I'm not sure how I feel about clichés. Even that tepid opinion would get me laughed out of a few writers groups. Clichés are the devil, right? To be avoided at all costs?
I’m not so sure. Isn’t there a certain amount of comfort in a cliché? Isn’t a cliché simply a way of communicating a concept at its heart? Can they be overused? For sure! But is ‘being on the same page’ with someone really such a bad thing? The answer to that argument is that a cliché is basically lazy writing, that a writer should spend the time to convey the concept in a new and exciting way (fresh!). If you are under a time limit when you are writing, must the choice be between originality or ease of communication?
I used to think so. Then I realized that I didn’t think all clichés were evil, that, in fact, I kind of liked some of them. Is that just my rebellious side showing through as it is wont to do (especially at inopportune moments)? I don’t think so.
It’s about resonance. The emotional connection with either what is being communicated or the way it is. All writers strive for resonance—creating the connection with the reader. And whether we know it or not we are embarking upon that high wire act between familiar and original. Familiar can create that resonance, that connection to keep the reader interested and hopefully invested in the characters we create. But make your tale too familiar and we risk boring the reader. So, we spice it up. We spin a yarn like none ever experienced before (again, hopefully) and our reader loves us for it, tells their friends, and sets us up for a great career path as a teller of tales.
The more I thought about it, the more comfortable I was using the occasional cliché. I made my peace with breaking that particular writing rule. But then I kept thinking (silly brain!) and wondering how far the comfort level of familiarity applies. We all hear about the ‘formulaic’ Hollywood movies. Isn’t formulaic the same concept as cliché? I mean, a certain fictional setup wouldn’t have become a formula if it wasn’t quite successful in first place, just the same way a cliché doesn’t really become a cliché unless it is used over and over enough to make it into our common language.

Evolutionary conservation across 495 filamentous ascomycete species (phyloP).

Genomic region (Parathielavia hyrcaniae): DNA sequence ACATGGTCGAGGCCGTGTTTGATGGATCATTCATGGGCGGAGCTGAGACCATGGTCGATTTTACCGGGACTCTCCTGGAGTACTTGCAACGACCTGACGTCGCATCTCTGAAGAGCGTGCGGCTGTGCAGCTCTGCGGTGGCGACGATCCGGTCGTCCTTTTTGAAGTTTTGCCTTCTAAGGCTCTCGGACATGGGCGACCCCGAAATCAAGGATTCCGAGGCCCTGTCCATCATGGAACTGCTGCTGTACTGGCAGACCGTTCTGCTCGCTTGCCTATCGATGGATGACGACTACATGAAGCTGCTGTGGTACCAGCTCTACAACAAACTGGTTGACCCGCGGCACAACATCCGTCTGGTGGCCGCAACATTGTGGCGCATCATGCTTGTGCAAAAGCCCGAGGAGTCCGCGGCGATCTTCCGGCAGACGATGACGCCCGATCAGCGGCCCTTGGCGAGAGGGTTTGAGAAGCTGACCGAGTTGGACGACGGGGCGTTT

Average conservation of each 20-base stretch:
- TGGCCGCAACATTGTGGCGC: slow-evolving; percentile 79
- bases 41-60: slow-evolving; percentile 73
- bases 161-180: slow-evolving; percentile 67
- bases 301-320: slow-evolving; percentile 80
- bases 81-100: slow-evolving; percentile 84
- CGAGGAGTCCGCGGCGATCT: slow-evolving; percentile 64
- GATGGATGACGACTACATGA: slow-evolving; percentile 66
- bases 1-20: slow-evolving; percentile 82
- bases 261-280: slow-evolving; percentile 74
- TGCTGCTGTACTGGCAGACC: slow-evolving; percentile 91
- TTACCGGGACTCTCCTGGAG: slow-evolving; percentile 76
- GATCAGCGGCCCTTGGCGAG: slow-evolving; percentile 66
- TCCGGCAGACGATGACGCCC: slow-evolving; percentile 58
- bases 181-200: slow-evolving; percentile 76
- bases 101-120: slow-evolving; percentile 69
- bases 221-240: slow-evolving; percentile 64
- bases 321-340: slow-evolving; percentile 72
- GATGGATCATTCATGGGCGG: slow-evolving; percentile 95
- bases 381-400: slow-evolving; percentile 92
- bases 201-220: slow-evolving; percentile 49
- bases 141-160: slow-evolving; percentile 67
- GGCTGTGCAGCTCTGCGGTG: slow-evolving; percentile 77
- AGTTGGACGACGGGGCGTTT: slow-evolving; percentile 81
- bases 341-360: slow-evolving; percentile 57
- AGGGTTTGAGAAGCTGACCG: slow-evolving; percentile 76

Is formulaic bad? Is that even a fair question—bad and good being denominations of taste and therefore indefinable except on the individual level? (Got a little college-y with that last one, sorry.)
Well, I don’t have an answer to that except to say it all comes down to the tight rope that we walk when we write. Only, we don’t know if we are keeping our balance as we go. We only find that out later when our work reaches the masses and is either embraced or shunned. Happy writing to all!
Here is link to a cool lecture by Malcolm Gladwell (Blink, Outliers) talking about Hollywood formula makers at a New Yorker conference: